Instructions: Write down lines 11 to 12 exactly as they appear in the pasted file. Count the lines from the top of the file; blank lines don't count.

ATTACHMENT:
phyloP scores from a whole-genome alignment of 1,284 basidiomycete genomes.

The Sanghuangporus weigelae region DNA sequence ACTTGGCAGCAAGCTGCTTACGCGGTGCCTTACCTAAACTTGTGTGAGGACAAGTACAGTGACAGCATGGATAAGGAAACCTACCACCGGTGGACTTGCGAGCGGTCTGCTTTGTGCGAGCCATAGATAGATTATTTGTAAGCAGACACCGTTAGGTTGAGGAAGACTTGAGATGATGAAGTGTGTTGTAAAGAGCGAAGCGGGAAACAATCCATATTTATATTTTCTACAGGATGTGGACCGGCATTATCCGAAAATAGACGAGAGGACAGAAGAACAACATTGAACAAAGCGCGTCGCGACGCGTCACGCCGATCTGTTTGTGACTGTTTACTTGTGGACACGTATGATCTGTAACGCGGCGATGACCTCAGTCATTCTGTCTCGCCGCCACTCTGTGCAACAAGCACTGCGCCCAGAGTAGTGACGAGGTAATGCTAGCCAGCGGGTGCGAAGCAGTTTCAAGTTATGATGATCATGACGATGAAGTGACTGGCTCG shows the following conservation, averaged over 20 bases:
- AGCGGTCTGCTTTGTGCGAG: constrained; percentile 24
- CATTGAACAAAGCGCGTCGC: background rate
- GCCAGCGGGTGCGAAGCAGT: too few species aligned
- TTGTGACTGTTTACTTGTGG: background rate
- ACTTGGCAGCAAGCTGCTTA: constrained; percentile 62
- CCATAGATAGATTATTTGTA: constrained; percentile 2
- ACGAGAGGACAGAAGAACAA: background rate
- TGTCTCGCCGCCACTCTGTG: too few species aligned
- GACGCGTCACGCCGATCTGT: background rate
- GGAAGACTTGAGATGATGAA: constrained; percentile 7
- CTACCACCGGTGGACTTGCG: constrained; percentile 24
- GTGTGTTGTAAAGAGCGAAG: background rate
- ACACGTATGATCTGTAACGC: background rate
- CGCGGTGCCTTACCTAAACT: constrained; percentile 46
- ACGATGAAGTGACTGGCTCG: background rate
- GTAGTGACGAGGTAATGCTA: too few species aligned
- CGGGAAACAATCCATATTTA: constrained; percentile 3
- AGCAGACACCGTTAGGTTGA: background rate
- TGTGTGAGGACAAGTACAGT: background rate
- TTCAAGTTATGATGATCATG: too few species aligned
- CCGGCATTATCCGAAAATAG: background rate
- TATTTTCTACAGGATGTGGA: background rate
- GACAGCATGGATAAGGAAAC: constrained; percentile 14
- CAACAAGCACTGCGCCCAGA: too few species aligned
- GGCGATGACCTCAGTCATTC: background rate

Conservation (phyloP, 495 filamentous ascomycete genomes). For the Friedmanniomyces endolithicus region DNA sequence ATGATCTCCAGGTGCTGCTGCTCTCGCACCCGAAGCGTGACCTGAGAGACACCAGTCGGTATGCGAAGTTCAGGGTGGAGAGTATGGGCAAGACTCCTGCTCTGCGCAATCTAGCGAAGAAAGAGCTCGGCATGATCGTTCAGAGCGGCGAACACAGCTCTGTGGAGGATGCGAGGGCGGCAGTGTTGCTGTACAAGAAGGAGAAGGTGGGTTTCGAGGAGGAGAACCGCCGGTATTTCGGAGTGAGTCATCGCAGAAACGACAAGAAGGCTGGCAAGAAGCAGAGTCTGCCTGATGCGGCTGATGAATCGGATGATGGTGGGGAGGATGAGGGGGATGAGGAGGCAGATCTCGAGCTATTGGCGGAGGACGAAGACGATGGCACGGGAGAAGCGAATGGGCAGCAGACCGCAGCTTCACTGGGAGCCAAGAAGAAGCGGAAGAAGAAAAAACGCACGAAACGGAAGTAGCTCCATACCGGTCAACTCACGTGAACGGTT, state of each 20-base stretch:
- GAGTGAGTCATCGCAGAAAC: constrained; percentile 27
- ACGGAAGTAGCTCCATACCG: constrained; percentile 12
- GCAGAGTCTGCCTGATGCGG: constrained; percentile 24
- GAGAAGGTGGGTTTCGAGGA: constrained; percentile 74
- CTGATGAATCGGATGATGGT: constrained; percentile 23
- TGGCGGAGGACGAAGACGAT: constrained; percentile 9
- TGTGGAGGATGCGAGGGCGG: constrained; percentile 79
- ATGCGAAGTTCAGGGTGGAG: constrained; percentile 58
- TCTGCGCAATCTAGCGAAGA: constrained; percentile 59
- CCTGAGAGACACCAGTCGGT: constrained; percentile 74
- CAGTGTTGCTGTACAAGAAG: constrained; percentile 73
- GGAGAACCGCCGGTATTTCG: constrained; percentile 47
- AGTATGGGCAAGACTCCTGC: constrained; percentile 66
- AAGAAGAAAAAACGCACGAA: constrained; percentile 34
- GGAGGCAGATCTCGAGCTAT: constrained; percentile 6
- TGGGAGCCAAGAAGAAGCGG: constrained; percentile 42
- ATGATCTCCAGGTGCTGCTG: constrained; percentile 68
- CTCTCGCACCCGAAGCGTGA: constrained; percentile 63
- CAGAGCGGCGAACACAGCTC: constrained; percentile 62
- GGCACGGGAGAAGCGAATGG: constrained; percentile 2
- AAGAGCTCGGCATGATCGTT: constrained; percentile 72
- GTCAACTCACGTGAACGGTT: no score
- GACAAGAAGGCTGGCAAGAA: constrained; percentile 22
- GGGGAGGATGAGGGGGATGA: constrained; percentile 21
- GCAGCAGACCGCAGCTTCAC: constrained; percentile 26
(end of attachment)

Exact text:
- GACGCGTCACGCCGATCTGT: background rate
- GGAAGACTTGAGATGATGAA: constrained; percentile 7